How many tumblings can resist the lines in new modern acro gliders...

Can some of profi acro pilots could say smth in this topic ?



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Marvin Ogger's picture


this year i trained a lot and especially the infiniteT.
with a quiet heavy and strong fabric and one new trim on the A and B like xandi said i counted between 1200 and 1500 turns (even with parajumps and all the shity things). this time ill count more exactly because i also think this is pretty interesting and important for the developing of the material etc.

but of course about the last 300 turns i was VERY carefully choosing the position i flew the tumbles and of course with adequate altitude reserves because more or less i was expecting the lines to rip, but it didnt happened.


PalTakats's picture


Great question!

I found Xandi's answer quite realistic. 1000 sounds maybe a lot, but it comes damn quick if you are somewhere where you can train hard. And take in consideration all those no-energy-big-collapse-falling-next-to-the-canopy "parajumps" which actually happens quite oft, and it can sometimes rip your wing.

Anyway it is crazy what the straight turns do to all the acro gliders, both the canopy and the lines. However I believe that hardcore classical tumblings (just 2 turns) have almost the same effect or worse, since during a powerfull entry there is extreme tension.
I think it also really depends on the weight of the pilot, if it is heavier, it stresses the wing more. Luckily, till now I did not have any problems with broken lines (except maybe the brakeline) while flying strong maneuvers. Not like Gabor, who is maybe 15 kg heavier, but he already blew up some wings and harnesses in the air. To this take in consideration that we usually fly with gliders in pretty good conditions and we can change the material regulary, like having 2 wings per year. Still, I think all the comp pilots knows the feeling when they receive a new glider (no matter which brand), it feels great in the beginning, but maybe after 100 turns of infinity you can feel (hardly, but still) a very slight changing in the behaviour of the glider. The lines and the material get streched and sometimes you even hear ripping sounds when some diagonals or whichever part on the canopy during the first radical loads (this happenes when something is stiched a bit too tight together). Of course you have to know your glider well otherwise you might not be able to feel any difference yet, or you can maybe only notice it during some certain moves, for example the way how the glider shoots out from a helicopter.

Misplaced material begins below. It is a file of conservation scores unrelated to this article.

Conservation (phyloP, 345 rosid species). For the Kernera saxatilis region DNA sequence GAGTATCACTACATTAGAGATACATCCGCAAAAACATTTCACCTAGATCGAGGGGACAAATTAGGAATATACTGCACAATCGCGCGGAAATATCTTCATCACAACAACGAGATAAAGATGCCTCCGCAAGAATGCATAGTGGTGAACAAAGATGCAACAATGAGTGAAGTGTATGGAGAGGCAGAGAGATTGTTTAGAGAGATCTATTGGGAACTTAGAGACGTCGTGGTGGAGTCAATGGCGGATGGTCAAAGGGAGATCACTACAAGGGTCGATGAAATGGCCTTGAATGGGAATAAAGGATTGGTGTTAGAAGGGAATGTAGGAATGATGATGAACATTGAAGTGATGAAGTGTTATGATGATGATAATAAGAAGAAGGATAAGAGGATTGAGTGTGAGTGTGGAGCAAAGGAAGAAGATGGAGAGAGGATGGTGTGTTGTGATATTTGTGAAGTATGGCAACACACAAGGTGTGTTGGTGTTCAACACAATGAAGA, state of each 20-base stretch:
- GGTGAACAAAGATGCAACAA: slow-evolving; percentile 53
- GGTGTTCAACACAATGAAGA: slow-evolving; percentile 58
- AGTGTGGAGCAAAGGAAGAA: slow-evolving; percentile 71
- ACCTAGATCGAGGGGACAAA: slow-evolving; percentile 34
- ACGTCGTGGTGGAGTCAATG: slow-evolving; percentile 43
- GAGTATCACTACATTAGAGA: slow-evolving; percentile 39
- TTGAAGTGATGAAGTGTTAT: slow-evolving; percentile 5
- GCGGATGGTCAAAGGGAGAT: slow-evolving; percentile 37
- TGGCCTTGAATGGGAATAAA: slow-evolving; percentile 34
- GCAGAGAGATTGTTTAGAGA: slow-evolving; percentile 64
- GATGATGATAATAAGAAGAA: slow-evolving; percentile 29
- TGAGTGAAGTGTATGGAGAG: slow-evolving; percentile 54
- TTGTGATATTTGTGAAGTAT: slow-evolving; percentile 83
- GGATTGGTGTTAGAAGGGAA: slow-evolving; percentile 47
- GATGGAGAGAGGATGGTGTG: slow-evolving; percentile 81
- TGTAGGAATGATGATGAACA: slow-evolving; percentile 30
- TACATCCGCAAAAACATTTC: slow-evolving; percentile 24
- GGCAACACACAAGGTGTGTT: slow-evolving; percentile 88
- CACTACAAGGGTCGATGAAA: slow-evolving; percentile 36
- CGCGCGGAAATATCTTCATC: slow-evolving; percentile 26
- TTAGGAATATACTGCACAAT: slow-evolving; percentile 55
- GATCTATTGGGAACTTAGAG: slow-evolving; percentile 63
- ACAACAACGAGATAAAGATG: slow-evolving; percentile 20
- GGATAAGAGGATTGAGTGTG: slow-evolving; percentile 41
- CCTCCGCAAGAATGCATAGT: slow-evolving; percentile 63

Unfortunately regarding this there is a problem, while the paragliders are still just a piece of nylon while we put them under extreme G loads, of course they will get old very quick. However, not many of those young pilots who are crazy about learning infinity has the money to finance 2 new acro gliders just to learn one maneuver...The pilot himsef is a huge enough risk for this time, but there is an extra material failure factor which can happen any time (even with new gliders) and it can be even just one single broken lines that puts the glider into a not exitable parachutal or whatever...

So cake care...

xandi's picture

Hi !

If you talk about tumbling do you mean straight turns of infinte ?
Well, usually one acro glider makes about 1000 turns.
In this time you have to make some trimm corrections, because even
cevlar lines get stretchend.
The A and B get longer, so you have to make them shorter again.
After 1000 turns also the cannopy is stretched. For normal tumblings the speed will be ok, but maybe not for infinte anymore.

If you fly a lot of tumblings you should change the line set after 500 turns. Then you are
on the safe side.

If you make normal tumblings with one ore two turns you can make even more than 1000.

But all this depends a lot of the material and the way of stitching the cannopy .

Dynema Lines are stretching much more than kevlar lines.

safe landings !